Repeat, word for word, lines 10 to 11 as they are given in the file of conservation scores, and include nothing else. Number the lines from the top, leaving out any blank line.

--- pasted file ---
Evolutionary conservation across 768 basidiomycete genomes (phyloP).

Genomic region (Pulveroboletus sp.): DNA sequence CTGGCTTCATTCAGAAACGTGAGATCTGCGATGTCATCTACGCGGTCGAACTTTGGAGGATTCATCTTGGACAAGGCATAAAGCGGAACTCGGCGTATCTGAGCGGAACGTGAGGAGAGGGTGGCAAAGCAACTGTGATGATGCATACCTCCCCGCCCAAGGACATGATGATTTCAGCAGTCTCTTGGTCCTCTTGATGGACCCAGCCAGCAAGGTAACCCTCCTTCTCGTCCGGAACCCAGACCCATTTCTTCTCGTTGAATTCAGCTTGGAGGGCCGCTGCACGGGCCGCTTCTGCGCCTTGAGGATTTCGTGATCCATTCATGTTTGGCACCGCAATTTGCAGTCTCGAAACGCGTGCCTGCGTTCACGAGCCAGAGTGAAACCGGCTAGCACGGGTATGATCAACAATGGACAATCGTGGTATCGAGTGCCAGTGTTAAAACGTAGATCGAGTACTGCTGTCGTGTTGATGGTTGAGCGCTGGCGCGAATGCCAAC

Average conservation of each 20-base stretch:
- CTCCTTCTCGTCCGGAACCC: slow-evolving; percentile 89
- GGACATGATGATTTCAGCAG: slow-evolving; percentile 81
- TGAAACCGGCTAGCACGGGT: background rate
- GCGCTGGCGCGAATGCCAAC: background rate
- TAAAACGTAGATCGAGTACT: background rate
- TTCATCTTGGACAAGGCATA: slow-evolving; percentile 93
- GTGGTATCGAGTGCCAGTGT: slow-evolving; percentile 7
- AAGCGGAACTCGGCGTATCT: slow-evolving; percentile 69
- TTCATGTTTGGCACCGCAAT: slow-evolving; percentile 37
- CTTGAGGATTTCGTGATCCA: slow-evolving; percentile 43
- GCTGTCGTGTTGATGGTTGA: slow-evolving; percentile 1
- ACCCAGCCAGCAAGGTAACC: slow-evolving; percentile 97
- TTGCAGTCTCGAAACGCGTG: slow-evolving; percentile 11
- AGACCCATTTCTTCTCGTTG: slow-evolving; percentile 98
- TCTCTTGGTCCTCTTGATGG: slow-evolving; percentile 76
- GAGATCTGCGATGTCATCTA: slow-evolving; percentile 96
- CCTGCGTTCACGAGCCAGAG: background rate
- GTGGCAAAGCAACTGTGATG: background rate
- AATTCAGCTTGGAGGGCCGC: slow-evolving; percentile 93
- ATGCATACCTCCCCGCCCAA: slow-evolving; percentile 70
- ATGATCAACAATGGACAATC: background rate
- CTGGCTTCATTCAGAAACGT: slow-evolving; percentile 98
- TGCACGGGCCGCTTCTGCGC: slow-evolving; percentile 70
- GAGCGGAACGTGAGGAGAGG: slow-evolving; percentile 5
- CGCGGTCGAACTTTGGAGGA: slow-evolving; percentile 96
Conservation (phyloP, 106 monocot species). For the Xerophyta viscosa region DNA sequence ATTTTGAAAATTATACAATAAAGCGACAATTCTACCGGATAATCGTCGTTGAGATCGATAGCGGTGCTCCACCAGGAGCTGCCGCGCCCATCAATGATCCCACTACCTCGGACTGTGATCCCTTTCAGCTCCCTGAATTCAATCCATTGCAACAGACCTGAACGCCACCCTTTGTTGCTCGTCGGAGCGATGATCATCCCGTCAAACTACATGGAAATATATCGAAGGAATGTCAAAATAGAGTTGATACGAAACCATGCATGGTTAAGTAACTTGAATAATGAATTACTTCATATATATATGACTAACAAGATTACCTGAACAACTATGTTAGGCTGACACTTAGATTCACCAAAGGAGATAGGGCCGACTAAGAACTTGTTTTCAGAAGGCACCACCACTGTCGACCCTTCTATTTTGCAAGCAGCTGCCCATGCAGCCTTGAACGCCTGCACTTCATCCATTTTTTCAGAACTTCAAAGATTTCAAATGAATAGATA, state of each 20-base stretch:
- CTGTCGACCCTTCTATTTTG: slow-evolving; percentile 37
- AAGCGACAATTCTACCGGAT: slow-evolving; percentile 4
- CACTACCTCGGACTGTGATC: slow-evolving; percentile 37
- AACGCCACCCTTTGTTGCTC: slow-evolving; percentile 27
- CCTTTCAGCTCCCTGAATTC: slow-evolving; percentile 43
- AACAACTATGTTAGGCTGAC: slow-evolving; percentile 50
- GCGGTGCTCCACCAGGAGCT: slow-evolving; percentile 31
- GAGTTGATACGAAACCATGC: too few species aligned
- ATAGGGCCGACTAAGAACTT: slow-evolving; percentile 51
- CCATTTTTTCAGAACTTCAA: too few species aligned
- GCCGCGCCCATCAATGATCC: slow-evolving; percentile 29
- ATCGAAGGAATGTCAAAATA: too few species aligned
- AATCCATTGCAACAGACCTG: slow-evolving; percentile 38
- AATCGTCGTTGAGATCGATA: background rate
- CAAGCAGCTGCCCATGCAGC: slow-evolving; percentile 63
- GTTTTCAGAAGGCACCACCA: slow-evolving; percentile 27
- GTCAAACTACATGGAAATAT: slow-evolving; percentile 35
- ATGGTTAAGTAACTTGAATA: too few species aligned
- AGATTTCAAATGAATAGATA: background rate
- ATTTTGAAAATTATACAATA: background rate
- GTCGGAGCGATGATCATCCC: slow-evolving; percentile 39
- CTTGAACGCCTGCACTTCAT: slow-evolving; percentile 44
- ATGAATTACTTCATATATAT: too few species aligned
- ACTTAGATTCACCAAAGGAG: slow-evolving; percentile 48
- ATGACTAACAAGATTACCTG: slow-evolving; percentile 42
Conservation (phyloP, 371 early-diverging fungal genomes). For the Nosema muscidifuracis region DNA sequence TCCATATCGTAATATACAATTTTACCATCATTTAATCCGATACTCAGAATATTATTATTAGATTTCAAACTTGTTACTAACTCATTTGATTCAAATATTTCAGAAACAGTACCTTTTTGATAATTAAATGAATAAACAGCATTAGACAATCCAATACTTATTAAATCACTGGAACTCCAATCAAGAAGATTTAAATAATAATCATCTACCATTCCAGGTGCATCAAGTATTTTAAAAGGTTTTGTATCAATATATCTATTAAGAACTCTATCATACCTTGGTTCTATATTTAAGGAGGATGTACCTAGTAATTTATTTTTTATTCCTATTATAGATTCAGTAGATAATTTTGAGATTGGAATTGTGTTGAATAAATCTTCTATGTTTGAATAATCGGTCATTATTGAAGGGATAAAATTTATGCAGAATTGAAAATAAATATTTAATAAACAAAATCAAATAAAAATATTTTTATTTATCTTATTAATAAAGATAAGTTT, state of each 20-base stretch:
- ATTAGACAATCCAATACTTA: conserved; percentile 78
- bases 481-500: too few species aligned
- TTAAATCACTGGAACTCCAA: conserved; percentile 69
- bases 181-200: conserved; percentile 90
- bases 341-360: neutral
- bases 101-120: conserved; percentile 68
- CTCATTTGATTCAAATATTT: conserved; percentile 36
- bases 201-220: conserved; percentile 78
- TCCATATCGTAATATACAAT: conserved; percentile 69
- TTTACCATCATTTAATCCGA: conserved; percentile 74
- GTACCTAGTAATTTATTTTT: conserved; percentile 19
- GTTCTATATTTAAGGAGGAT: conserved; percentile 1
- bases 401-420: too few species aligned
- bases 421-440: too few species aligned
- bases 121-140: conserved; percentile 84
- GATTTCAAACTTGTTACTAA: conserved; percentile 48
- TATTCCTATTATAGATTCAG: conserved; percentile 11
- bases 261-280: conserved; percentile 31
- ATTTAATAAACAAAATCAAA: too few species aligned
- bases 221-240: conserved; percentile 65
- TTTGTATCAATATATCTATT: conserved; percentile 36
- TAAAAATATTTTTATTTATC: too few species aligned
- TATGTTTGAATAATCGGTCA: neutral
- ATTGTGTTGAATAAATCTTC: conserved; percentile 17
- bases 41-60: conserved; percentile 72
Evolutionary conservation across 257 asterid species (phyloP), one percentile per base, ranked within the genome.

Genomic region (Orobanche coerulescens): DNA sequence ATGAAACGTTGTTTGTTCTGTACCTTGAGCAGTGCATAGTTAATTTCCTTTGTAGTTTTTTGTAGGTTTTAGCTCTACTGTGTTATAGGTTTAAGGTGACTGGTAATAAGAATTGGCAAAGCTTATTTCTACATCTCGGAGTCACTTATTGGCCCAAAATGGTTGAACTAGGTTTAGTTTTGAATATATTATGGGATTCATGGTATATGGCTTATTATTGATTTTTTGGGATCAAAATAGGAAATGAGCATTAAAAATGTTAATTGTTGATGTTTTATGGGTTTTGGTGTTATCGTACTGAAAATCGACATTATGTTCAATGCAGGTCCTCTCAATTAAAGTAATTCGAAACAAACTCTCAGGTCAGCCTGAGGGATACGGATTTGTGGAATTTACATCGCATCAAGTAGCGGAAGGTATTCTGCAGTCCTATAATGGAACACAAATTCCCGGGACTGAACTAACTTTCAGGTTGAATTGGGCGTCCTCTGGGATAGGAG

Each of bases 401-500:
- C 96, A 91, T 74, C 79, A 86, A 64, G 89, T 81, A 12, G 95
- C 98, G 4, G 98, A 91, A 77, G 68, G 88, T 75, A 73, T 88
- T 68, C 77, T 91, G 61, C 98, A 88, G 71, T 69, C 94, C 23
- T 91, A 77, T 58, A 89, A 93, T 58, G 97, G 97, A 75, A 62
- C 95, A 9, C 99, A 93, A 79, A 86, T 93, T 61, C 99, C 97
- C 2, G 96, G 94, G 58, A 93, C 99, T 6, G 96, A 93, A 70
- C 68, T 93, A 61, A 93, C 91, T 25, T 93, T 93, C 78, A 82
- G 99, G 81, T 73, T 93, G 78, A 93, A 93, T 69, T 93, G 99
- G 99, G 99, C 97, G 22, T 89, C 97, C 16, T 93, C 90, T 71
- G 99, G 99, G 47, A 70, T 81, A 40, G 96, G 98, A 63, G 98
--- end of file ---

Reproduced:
- GTGGTATCGAGTGCCAGTGT: slow-evolving; percentile 7
- AAGCGGAACTCGGCGTATCT: slow-evolving; percentile 69